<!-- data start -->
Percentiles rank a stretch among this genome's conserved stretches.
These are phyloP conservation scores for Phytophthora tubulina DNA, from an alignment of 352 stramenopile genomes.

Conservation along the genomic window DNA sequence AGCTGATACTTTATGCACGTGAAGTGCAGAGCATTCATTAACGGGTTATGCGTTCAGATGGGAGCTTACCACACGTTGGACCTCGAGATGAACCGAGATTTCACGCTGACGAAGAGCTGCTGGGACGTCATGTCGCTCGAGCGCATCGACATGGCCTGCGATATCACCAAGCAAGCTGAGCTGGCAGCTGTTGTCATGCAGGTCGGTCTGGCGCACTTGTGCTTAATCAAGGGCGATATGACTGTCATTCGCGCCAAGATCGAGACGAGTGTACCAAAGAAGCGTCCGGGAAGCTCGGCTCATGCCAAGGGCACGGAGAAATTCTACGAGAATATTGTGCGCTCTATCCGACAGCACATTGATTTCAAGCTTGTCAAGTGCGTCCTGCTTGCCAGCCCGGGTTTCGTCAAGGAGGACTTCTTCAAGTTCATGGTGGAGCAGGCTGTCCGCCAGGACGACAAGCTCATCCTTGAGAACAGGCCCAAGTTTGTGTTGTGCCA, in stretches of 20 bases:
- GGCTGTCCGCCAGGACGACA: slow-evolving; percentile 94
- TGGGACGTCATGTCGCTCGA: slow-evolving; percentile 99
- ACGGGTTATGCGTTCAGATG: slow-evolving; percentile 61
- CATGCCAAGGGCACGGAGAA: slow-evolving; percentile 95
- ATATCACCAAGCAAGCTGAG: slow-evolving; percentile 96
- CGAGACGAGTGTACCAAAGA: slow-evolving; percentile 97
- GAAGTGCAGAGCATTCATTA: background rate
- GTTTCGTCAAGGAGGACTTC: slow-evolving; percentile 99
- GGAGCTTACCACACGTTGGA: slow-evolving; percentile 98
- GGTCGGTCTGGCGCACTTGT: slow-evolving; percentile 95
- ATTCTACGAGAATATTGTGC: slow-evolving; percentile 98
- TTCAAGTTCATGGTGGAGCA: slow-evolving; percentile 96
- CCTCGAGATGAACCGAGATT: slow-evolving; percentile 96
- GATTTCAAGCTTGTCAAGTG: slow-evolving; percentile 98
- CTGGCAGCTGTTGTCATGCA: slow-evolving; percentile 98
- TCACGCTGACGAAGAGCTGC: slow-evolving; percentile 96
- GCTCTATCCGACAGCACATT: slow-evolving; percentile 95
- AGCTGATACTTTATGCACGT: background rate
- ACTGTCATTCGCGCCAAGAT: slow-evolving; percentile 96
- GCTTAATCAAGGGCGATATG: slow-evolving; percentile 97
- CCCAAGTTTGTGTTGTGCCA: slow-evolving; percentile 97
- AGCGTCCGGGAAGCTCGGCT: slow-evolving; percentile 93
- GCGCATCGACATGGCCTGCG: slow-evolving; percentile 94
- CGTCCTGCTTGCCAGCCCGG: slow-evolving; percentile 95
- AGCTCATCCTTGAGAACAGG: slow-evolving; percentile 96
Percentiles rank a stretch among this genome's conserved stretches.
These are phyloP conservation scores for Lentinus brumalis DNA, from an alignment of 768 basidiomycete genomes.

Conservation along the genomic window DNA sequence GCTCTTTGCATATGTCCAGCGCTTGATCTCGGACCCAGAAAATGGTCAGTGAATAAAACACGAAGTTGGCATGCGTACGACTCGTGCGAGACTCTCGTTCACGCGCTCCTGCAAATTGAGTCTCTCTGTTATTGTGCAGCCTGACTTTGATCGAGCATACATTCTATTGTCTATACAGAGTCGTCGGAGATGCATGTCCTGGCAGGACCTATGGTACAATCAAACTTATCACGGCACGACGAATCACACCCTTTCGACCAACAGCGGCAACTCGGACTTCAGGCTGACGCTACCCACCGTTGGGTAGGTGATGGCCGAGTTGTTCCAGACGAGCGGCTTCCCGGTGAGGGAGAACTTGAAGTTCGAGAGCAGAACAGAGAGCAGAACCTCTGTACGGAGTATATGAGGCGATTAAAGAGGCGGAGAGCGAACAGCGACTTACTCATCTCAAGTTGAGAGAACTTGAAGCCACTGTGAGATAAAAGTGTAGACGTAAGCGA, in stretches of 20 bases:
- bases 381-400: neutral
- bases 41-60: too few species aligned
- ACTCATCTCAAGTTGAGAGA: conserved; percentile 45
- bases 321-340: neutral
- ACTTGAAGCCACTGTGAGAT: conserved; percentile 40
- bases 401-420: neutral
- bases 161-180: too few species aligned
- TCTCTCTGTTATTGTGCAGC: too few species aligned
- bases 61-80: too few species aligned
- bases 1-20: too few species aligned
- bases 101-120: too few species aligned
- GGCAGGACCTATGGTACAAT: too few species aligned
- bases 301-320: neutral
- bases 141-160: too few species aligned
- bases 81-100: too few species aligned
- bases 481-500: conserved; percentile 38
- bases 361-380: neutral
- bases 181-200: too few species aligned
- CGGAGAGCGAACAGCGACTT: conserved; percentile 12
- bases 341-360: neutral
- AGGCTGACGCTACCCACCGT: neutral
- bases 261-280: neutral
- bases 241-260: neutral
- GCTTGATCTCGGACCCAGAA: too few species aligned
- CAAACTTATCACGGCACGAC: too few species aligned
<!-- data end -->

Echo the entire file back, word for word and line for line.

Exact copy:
Percentiles rank a stretch among this genome's conserved stretches.
These are phyloP conservation scores for Phytophthora tubulina DNA, from an alignment of 352 stramenopile genomes.

Conservation along the genomic window DNA sequence AGCTGATACTTTATGCACGTGAAGTGCAGAGCATTCATTAACGGGTTATGCGTTCAGATGGGAGCTTACCACACGTTGGACCTCGAGATGAACCGAGATTTCACGCTGACGAAGAGCTGCTGGGACGTCATGTCGCTCGAGCGCATCGACATGGCCTGCGATATCACCAAGCAAGCTGAGCTGGCAGCTGTTGTCATGCAGGTCGGTCTGGCGCACTTGTGCTTAATCAAGGGCGATATGACTGTCATTCGCGCCAAGATCGAGACGAGTGTACCAAAGAAGCGTCCGGGAAGCTCGGCTCATGCCAAGGGCACGGAGAAATTCTACGAGAATATTGTGCGCTCTATCCGACAGCACATTGATTTCAAGCTTGTCAAGTGCGTCCTGCTTGCCAGCCCGGGTTTCGTCAAGGAGGACTTCTTCAAGTTCATGGTGGAGCAGGCTGTCCGCCAGGACGACAAGCTCATCCTTGAGAACAGGCCCAAGTTTGTGTTGTGCCA, in stretches of 20 bases:
- GGCTGTCCGCCAGGACGACA: slow-evolving; percentile 94
- TGGGACGTCATGTCGCTCGA: slow-evolving; percentile 99
- ACGGGTTATGCGTTCAGATG: slow-evolving; percentile 61
- CATGCCAAGGGCACGGAGAA: slow-evolving; percentile 95
- ATATCACCAAGCAAGCTGAG: slow-evolving; percentile 96
- CGAGACGAGTGTACCAAAGA: slow-evolving; percentile 97
- GAAGTGCAGAGCATTCATTA: background rate
- GTTTCGTCAAGGAGGACTTC: slow-evolving; percentile 99
- GGAGCTTACCACACGTTGGA: slow-evolving; percentile 98
- GGTCGGTCTGGCGCACTTGT: slow-evolving; percentile 95
- ATTCTACGAGAATATTGTGC: slow-evolving; percentile 98
- TTCAAGTTCATGGTGGAGCA: slow-evolving; percentile 96
- CCTCGAGATGAACCGAGATT: slow-evolving; percentile 96
- GATTTCAAGCTTGTCAAGTG: slow-evolving; percentile 98
- CTGGCAGCTGTTGTCATGCA: slow-evolving; percentile 98
- TCACGCTGACGAAGAGCTGC: slow-evolving; percentile 96
- GCTCTATCCGACAGCACATT: slow-evolving; percentile 95
- AGCTGATACTTTATGCACGT: background rate
- ACTGTCATTCGCGCCAAGAT: slow-evolving; percentile 96
- GCTTAATCAAGGGCGATATG: slow-evolving; percentile 97
- CCCAAGTTTGTGTTGTGCCA: slow-evolving; percentile 97
- AGCGTCCGGGAAGCTCGGCT: slow-evolving; percentile 93
- GCGCATCGACATGGCCTGCG: slow-evolving; percentile 94
- CGTCCTGCTTGCCAGCCCGG: slow-evolving; percentile 95
- AGCTCATCCTTGAGAACAGG: slow-evolving; percentile 96
Percentiles rank a stretch among this genome's conserved stretches.
These are phyloP conservation scores for Lentinus brumalis DNA, from an alignment of 768 basidiomycete genomes.

Conservation along the genomic window DNA sequence GCTCTTTGCATATGTCCAGCGCTTGATCTCGGACCCAGAAAATGGTCAGTGAATAAAACACGAAGTTGGCATGCGTACGACTCGTGCGAGACTCTCGTTCACGCGCTCCTGCAAATTGAGTCTCTCTGTTATTGTGCAGCCTGACTTTGATCGAGCATACATTCTATTGTCTATACAGAGTCGTCGGAGATGCATGTCCTGGCAGGACCTATGGTACAATCAAACTTATCACGGCACGACGAATCACACCCTTTCGACCAACAGCGGCAACTCGGACTTCAGGCTGACGCTACCCACCGTTGGGTAGGTGATGGCCGAGTTGTTCCAGACGAGCGGCTTCCCGGTGAGGGAGAACTTGAAGTTCGAGAGCAGAACAGAGAGCAGAACCTCTGTACGGAGTATATGAGGCGATTAAAGAGGCGGAGAGCGAACAGCGACTTACTCATCTCAAGTTGAGAGAACTTGAAGCCACTGTGAGATAAAAGTGTAGACGTAAGCGA, in stretches of 20 bases:
- bases 381-400: neutral
- bases 41-60: too few species aligned
- ACTCATCTCAAGTTGAGAGA: conserved; percentile 45
- bases 321-340: neutral
- ACTTGAAGCCACTGTGAGAT: conserved; percentile 40
- bases 401-420: neutral
- bases 161-180: too few species aligned
- TCTCTCTGTTATTGTGCAGC: too few species aligned
- bases 61-80: too few species aligned
- bases 1-20: too few species aligned
- bases 101-120: too few species aligned
- GGCAGGACCTATGGTACAAT: too few species aligned
- bases 301-320: neutral
- bases 141-160: too few species aligned
- bases 81-100: too few species aligned
- bases 481-500: conserved; percentile 38
- bases 361-380: neutral
- bases 181-200: too few species aligned
- CGGAGAGCGAACAGCGACTT: conserved; percentile 12
- bases 341-360: neutral
- AGGCTGACGCTACCCACCGT: neutral
- bases 261-280: neutral
- bases 241-260: neutral
- GCTTGATCTCGGACCCAGAA: too few species aligned
- CAAACTTATCACGGCACGAC: too few species aligned